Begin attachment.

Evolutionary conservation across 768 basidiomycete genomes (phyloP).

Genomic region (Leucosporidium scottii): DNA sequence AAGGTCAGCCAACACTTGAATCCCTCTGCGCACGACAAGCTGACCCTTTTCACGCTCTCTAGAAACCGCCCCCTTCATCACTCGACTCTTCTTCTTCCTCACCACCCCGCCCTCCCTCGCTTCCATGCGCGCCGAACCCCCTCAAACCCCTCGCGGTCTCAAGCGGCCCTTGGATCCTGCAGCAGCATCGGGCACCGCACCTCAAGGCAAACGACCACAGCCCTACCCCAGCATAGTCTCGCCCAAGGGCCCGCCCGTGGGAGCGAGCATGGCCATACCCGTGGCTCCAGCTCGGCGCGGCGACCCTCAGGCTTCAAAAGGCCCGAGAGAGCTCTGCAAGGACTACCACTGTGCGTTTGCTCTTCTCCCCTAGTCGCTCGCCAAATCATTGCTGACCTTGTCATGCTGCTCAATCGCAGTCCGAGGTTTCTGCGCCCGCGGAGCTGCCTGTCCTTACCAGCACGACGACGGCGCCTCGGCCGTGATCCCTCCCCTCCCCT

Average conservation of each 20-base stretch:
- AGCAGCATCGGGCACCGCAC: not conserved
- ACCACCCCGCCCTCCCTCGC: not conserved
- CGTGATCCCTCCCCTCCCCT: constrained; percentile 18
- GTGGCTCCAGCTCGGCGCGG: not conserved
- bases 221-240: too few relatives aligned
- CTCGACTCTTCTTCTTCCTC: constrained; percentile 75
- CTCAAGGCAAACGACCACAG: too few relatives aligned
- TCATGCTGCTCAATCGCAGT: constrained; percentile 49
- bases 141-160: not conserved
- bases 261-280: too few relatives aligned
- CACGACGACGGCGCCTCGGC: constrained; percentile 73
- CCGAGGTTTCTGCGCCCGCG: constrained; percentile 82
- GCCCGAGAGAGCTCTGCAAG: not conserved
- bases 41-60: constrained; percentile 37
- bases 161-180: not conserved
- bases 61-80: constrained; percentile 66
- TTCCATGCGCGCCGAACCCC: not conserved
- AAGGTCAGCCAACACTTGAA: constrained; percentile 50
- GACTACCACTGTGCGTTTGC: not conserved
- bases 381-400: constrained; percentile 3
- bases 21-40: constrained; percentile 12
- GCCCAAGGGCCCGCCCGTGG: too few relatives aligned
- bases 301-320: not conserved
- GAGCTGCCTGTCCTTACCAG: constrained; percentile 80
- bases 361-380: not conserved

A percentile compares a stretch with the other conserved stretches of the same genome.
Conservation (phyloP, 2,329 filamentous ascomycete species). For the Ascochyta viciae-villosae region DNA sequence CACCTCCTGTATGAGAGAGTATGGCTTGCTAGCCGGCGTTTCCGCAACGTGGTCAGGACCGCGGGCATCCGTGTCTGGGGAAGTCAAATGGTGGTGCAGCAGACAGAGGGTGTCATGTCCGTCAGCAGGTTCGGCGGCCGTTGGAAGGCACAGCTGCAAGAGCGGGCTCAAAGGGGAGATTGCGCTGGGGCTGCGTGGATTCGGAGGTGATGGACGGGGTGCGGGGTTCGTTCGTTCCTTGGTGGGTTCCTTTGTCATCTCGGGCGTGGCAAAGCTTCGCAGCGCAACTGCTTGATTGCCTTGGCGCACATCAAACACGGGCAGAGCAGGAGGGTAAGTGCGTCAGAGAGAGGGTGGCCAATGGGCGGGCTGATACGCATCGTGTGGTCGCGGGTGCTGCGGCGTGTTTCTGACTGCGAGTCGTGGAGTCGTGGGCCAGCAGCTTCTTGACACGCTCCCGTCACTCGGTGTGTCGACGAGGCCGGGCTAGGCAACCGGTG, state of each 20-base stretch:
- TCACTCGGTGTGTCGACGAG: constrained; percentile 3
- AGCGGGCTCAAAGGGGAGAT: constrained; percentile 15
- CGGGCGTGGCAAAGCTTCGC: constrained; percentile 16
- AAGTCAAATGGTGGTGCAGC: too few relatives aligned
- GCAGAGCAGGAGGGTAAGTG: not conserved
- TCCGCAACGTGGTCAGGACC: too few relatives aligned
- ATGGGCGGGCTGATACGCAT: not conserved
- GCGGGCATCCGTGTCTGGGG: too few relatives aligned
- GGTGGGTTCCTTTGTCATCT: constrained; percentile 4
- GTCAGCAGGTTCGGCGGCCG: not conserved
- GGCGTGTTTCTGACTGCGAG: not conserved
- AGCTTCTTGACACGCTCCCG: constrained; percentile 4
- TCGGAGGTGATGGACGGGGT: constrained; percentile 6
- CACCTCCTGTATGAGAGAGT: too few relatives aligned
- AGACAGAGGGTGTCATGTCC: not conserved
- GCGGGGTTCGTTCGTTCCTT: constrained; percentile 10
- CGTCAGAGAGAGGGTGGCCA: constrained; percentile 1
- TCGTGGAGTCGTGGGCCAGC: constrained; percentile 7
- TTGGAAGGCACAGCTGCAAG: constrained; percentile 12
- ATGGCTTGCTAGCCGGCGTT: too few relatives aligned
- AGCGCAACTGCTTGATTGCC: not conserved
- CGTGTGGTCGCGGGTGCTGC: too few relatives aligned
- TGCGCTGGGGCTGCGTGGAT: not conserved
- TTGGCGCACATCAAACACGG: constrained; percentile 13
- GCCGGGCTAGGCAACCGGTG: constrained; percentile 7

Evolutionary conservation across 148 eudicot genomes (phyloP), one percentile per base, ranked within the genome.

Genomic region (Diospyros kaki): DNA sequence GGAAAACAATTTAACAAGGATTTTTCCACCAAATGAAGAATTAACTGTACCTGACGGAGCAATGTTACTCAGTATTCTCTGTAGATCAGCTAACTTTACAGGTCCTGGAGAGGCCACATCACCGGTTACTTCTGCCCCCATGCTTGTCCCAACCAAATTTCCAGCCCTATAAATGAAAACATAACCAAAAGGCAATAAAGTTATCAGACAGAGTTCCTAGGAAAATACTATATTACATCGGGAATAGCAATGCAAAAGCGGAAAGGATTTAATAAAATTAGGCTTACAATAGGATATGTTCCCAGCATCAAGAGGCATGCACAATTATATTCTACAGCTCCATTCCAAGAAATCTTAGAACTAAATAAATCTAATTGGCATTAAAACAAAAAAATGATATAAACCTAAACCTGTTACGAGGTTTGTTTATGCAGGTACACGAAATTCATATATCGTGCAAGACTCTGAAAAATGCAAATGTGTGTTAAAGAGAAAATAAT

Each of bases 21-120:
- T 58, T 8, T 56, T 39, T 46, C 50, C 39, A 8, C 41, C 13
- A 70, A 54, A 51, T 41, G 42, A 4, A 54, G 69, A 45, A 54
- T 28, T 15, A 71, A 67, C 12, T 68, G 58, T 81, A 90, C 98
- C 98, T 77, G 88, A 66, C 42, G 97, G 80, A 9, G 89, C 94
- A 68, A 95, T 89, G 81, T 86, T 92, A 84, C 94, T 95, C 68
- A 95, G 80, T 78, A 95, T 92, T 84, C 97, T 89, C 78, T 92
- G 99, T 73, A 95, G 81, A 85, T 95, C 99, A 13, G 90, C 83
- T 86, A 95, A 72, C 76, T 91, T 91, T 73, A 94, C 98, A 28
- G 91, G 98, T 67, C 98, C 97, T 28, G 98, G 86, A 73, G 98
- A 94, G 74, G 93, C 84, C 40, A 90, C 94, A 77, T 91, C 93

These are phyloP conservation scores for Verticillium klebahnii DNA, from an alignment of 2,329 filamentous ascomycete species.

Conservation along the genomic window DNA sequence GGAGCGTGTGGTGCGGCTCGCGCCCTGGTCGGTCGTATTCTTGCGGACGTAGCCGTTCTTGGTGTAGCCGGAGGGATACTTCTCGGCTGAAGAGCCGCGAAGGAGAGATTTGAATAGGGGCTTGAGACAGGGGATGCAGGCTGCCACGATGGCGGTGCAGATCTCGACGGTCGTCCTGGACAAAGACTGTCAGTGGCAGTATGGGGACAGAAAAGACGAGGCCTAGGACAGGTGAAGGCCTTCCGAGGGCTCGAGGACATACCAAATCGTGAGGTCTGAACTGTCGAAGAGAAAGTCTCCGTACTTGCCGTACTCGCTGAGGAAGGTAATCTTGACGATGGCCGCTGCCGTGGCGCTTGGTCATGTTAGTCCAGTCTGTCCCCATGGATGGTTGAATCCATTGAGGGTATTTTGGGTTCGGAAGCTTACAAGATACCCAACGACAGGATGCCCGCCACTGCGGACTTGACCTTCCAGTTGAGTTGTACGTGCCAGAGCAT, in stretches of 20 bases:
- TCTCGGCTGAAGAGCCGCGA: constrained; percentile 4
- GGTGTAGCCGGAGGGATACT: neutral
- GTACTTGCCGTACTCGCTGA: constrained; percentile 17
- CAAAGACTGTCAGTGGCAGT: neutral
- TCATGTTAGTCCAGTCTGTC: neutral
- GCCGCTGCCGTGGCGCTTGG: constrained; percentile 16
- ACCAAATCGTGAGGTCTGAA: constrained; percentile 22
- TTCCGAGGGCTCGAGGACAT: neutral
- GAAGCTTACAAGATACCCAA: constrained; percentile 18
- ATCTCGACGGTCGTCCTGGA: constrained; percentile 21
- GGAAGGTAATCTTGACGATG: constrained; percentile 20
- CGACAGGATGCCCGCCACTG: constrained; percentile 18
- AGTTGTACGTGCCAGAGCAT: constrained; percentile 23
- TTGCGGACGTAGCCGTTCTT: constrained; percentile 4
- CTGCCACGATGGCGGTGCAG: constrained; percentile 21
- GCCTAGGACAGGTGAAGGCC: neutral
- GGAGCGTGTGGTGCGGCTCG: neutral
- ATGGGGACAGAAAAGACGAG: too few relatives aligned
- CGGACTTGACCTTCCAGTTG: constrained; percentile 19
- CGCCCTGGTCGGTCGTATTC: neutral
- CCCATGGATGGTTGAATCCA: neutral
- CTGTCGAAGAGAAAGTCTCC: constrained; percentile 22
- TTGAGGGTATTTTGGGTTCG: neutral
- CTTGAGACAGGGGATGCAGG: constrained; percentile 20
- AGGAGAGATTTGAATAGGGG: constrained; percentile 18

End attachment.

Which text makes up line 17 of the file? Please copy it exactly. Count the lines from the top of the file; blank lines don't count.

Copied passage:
- bases 41-60: constrained; percentile 37